I thought today that I would take the chance to respond to a request made by my sister-in-law a few weeks ago that I write a post about the plague and its profound effects on Europe’s social outlook in the subsequent decades.
Unsurprisingly for such a cataclysmic period in the history of the late Middle Ages, the effects of the plague are well documented. Most evocative is the description written in the introductory section of Giovanni Boccaccio’s The Decameron, which captures the horror and helplessness of the disease’s progress through Florence, Italy.
“These things, and many others of a similar or even worse nature,” he writes, “caused various fears and fantasies to take root in the minds of those who were still alive and well. And almost without exception, they took a single and very inhuman precaution, namely to avoid or run away from the sick and their belongings, by which means they all thought that their own health would be preserved….
…What more remains to be said, except that the cruelty of heaven, (and possibly in some measure, also that of man) was so immense and so devastating that between March and July of the year in question, what with the fury of the pestilence and the fact that so many of the sick were inadequately cared for or abandoned in their hour of need because the healthy were too terrified to approach them, it is reliably thought that over a hundred thousand human lives were extinguished within the walls of the city of Florence.”
From his descriptions, it’s easy to understand how the psychological impact of the plague altered mediaeval attitudes towards death and ushered in an intense period of literary and artistic focus on the subject. Outside of these widely known repercussions, however, the plague of 1348 and its subsequent incarnations also had a huge impact upon the European economy, creating social tensions and new economic relationships.
These difficulties began before the plague itself, since by the opening of the 14th century, Europe’s population reached an all-time high. The glut of labourers, combined with the shortage of land and the specialisation of agriculture, lead to a series of famines. In 1315-1317, for example, Flanders suffered a famine in which up to 15% of the population died. Despite these disasters, however, Europe’s population remained high.
When the plague decimated the continent, therefore, its death toll, estimated by some to be as high as 60%, had a huge impact upon agriculture and labour relations which reverberated throughout the social structure. For example, an estimated 200,000 villages situated on marginal land across Europe were abandoned as peasants claimed more productive lands from the dead. This increased availability of land, combined with a shortage of labour, meant that real wages for peasants rose and that the price of food began to fall.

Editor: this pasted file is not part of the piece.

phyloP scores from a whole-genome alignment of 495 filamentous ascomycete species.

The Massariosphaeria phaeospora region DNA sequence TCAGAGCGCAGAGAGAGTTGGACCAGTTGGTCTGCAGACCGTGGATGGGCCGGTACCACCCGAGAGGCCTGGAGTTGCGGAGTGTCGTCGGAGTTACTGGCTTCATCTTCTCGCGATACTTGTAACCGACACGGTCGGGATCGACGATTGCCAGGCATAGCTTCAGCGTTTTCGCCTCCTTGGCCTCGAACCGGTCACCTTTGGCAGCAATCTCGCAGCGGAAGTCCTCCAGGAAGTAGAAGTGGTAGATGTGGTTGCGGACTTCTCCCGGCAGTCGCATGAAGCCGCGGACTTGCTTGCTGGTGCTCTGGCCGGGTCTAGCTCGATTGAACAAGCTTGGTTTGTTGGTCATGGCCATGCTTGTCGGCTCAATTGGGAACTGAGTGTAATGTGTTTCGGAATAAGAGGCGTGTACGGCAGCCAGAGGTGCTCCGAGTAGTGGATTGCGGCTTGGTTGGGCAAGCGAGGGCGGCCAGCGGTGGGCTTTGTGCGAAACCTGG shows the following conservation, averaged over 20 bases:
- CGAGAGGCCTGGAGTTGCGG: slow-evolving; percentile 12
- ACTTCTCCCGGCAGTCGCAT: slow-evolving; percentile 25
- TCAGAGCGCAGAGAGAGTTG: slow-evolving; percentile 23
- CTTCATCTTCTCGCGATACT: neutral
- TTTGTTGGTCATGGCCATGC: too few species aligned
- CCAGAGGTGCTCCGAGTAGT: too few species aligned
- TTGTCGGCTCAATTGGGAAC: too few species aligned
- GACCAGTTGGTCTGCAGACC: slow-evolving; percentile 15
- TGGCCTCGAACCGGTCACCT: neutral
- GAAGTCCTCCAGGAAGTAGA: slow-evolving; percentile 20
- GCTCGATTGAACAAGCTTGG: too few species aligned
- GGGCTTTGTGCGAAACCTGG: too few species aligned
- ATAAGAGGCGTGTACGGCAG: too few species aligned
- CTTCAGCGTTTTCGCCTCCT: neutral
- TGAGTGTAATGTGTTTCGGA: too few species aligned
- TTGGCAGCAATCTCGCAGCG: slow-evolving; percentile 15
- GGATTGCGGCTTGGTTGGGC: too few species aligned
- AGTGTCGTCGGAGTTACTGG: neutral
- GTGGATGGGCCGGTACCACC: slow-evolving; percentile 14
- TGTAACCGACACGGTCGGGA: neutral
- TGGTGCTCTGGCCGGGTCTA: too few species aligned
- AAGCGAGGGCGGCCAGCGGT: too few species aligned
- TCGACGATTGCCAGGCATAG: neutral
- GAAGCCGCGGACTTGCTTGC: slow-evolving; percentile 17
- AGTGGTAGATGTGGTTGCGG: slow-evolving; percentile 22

As you can imagine, however, the improvement in living standards for peasants resulted in a reduction in the profits of landlords, who by this time owned a substantial part of Europe’s arable land and leased it under onerous conditions to tenants. In England, these land-owning elites attempted to restore their idea of social balance through legislating in the mediaeval parliament. One of their efforts, the Statute of Labourers of 1351, opens like this:
“Whereas late against the malice of servants, which were idle and not willing to serve after the pestilence without taking excessive wages, it was ordained by our lord the king, and by the assent of the prelates, nobles, and others of this council, that such manner of servants, as well men as women, should be bound to serve, receiving salary and wages, accustomed in places where they ought to serve…”
In the Statute, land-owners tried to fix wages at pre-plague levels, confine labourers to localities (to prevent drain to higher-wage areas,) and mandated harsh punishments to those who disobeyed.
Throughout the next few decades, popular revolts would spark throughout Europe. In northern France, it was the Jacquerie of 1358, a violent uprising which protested the wars between England and France and the heavy financial burden they inflicted on the peasantry. England’s turn came in 1381, when defeats on the war-front and oppressive taxes turned into a full-scale revolt in the south. In Florence, the 1370’s saw the Tumult of the Ciompi, during which disenfranchised wool-workers sought to establish an urban government of labourers.
These, and other smaller movements, flared across the continent as a response both to the improved economic expectations of the lower orders and the continued oppression of governing elites. Together, they have earned the late 14th and early 15th centuries the name ‘Age of Revolts’, and they demonstrate how Europe-wide phenomena and local conditions collided to create social upheaval on a scale unprecedented in the Middle Ages.
Boccaccio, Giovanni, The Decameron, ed. and trans. G.H. McWilliam (Penguin, 1972).
The extract from the Statute of Labourers was taken from Albert Beebe White and Wallace Notestein (eds.) Source Problems in English History, (New York, 1915).
For a general history of the Age of Revolts, see M. Mollat and P.Wolff, The Popular Revolutions of the Later Middle Ages, (1973).